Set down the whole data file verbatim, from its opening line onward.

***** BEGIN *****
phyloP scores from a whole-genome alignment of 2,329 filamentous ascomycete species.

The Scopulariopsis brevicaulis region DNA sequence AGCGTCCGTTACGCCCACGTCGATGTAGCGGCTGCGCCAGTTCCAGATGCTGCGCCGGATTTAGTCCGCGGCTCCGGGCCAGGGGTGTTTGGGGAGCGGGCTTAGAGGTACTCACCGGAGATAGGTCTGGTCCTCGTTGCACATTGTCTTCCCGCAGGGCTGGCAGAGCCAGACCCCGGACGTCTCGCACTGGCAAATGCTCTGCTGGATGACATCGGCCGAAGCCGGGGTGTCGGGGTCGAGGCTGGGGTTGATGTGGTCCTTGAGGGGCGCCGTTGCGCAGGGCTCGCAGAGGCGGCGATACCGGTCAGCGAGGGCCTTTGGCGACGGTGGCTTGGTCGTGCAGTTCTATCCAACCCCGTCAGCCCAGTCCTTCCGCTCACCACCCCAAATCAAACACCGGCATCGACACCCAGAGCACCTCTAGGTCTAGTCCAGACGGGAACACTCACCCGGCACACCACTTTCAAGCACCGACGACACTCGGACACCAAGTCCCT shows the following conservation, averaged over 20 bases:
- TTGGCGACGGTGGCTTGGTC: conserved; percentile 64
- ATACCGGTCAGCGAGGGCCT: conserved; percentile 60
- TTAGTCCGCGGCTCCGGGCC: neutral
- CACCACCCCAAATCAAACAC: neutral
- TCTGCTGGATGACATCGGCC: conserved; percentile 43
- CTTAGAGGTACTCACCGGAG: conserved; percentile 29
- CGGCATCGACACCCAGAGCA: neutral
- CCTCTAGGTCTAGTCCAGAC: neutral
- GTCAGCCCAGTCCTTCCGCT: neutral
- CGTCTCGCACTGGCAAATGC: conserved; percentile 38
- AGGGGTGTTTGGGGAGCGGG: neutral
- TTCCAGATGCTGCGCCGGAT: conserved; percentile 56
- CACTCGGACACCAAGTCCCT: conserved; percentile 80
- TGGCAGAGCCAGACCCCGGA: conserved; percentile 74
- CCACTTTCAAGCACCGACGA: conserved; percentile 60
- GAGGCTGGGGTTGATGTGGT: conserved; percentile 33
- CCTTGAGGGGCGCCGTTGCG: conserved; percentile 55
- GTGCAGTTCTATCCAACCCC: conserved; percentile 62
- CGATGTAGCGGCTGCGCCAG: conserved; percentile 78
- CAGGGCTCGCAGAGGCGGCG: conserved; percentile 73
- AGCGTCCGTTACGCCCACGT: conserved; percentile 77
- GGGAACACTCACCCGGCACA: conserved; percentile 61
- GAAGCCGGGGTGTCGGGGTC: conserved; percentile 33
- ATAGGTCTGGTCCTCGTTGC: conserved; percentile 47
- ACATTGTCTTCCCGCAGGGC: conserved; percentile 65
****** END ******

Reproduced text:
phyloP scores from a whole-genome alignment of 2,329 filamentous ascomycete species.

The Scopulariopsis brevicaulis region DNA sequence AGCGTCCGTTACGCCCACGTCGATGTAGCGGCTGCGCCAGTTCCAGATGCTGCGCCGGATTTAGTCCGCGGCTCCGGGCCAGGGGTGTTTGGGGAGCGGGCTTAGAGGTACTCACCGGAGATAGGTCTGGTCCTCGTTGCACATTGTCTTCCCGCAGGGCTGGCAGAGCCAGACCCCGGACGTCTCGCACTGGCAAATGCTCTGCTGGATGACATCGGCCGAAGCCGGGGTGTCGGGGTCGAGGCTGGGGTTGATGTGGTCCTTGAGGGGCGCCGTTGCGCAGGGCTCGCAGAGGCGGCGATACCGGTCAGCGAGGGCCTTTGGCGACGGTGGCTTGGTCGTGCAGTTCTATCCAACCCCGTCAGCCCAGTCCTTCCGCTCACCACCCCAAATCAAACACCGGCATCGACACCCAGAGCACCTCTAGGTCTAGTCCAGACGGGAACACTCACCCGGCACACCACTTTCAAGCACCGACGACACTCGGACACCAAGTCCCT shows the following conservation, averaged over 20 bases:
- TTGGCGACGGTGGCTTGGTC: conserved; percentile 64
- ATACCGGTCAGCGAGGGCCT: conserved; percentile 60
- TTAGTCCGCGGCTCCGGGCC: neutral
- CACCACCCCAAATCAAACAC: neutral
- TCTGCTGGATGACATCGGCC: conserved; percentile 43
- CTTAGAGGTACTCACCGGAG: conserved; percentile 29
- CGGCATCGACACCCAGAGCA: neutral
- CCTCTAGGTCTAGTCCAGAC: neutral
- GTCAGCCCAGTCCTTCCGCT: neutral
- CGTCTCGCACTGGCAAATGC: conserved; percentile 38
- AGGGGTGTTTGGGGAGCGGG: neutral
- TTCCAGATGCTGCGCCGGAT: conserved; percentile 56
- CACTCGGACACCAAGTCCCT: conserved; percentile 80
- TGGCAGAGCCAGACCCCGGA: conserved; percentile 74
- CCACTTTCAAGCACCGACGA: conserved; percentile 60
- GAGGCTGGGGTTGATGTGGT: conserved; percentile 33
- CCTTGAGGGGCGCCGTTGCG: conserved; percentile 55
- GTGCAGTTCTATCCAACCCC: conserved; percentile 62
- CGATGTAGCGGCTGCGCCAG: conserved; percentile 78
- CAGGGCTCGCAGAGGCGGCG: conserved; percentile 73
- AGCGTCCGTTACGCCCACGT: conserved; percentile 77
- GGGAACACTCACCCGGCACA: conserved; percentile 61
- GAAGCCGGGGTGTCGGGGTC: conserved; percentile 33
- ATAGGTCTGGTCCTCGTTGC: conserved; percentile 47
- ACATTGTCTTCCCGCAGGGC: conserved; percentile 65